“We should expect it any minute. It’s an obvious thing for a terrorist to do. A primitive nuclear explosion would simply eliminate the centre of a city like Glasgow or Edinburgh….”

Richard Hoskins, from the International Atomic Energy Agency’s Office of Nuclear Security in Vienna, revealed that there had been 1266 confirmed incidents in which radioactive materials had been stolen or lost around the world since 1993.

Bet on surviving a nuclear bomb and have a plan

December 3, 2007

When I tell people that I’ve started a blog on how to survive a nuclear attack, the reception is stone cold. People think death is certain—they’re going to melt or fry or vaporize. People hope they die so they don’t have to deal with the day after; or, perhaps worse, a slow, hideous death from radiation poisoning. One friend said to me, “You know what my survival strategy is? Run for the light!”

While the Cold War created visions of cities bombarded by many large nukes, the greater risk today is from one, small bomb. Probably 99 percent of the people in the vicinity of a small nuclear explosion will survive. If you live or work near a possible target, I think a fatalistic, stick-your-head-in-the-sand attitude is…how can I say this…a bit irrational. A few hours of planning and preparing could vastly improve the quality of life immediately after an attack—and for the rest of your life. Plan a little, avoid contamination and decrease the risk of cancer. Get it?

Even if you think nuclear terrorism is remote, radioactive contamination is not limited to bombs. There can be problems at nuclear power plants as well as nuclear waste transportation accidents. Come on, from fires to floods to earthquakes to hurricanes to mudslides, from tornadoes and trunamis to all forms of terrorism, from epidemics to blackouts to…enough already. There’s a lot of commonality planning for any disaster and it’s the smart thing to do.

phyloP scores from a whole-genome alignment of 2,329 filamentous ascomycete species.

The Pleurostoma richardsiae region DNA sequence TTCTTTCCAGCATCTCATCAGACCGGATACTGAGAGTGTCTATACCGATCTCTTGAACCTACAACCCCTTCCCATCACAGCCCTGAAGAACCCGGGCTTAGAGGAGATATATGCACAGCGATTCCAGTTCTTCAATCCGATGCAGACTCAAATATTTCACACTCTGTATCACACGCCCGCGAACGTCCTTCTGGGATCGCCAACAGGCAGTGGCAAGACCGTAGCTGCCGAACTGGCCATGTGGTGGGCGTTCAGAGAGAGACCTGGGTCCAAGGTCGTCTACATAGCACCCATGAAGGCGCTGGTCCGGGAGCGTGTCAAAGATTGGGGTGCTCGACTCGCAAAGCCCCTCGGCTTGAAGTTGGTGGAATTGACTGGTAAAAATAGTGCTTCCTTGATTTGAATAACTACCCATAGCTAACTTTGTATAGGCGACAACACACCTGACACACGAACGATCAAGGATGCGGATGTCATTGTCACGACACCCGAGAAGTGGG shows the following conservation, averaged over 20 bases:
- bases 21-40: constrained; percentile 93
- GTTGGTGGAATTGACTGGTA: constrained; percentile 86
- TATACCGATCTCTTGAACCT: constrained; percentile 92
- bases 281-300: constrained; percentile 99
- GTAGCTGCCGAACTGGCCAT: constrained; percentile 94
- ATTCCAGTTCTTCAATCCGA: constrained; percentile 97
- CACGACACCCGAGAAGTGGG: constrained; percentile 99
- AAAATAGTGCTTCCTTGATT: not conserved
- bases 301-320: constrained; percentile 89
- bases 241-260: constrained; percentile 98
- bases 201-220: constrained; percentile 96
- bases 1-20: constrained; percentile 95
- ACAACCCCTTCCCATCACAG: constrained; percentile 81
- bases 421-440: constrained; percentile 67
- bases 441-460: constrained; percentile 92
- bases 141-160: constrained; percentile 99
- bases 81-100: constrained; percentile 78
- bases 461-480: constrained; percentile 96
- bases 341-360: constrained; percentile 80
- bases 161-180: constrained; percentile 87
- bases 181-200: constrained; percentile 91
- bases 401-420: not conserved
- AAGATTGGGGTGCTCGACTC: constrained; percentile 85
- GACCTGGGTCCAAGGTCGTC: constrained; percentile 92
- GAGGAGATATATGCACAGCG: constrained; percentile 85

I’m not a survival nut (yet). I’ve not spent weeks and weeks and thousands of dollars preparing for Armageddon. Not me. But I doubled up on candles, canned goods, batteries and bottled water. I moved my camping gear from a distant location to a large, interior closet in my home. I bought a battery operated crank radio for $48, which will also charge a cell phone by cranking (I’ll talk about emergency radios in a future post). I bought some dust masks (potentially handy for fires and epidemics). I did a few more things that take little effort, which I’ll go into at another time.

But putting together survival gear is easy and commonsensical. What I felt was missing, and what motivated me to do this blog, was information. Things like: What’s a safe distance to live and work from a possible nuclear target? What do I need to know to help me decide whether to seek shelter or evacuate? How do I best avoid contamination from radioactive fallout?

Beyond the gear and information there’s something else. I wonder—remember, I live and work just three miles, in direct sight, from a known target—if I hear a loud blast and the ground shakes, will my instinct be to run to the window to look at the blast or will it be to duck and cover?

The stakes are high: If I look at the blast and it’s a nuclear explosion, I risk burning my retina and going blind.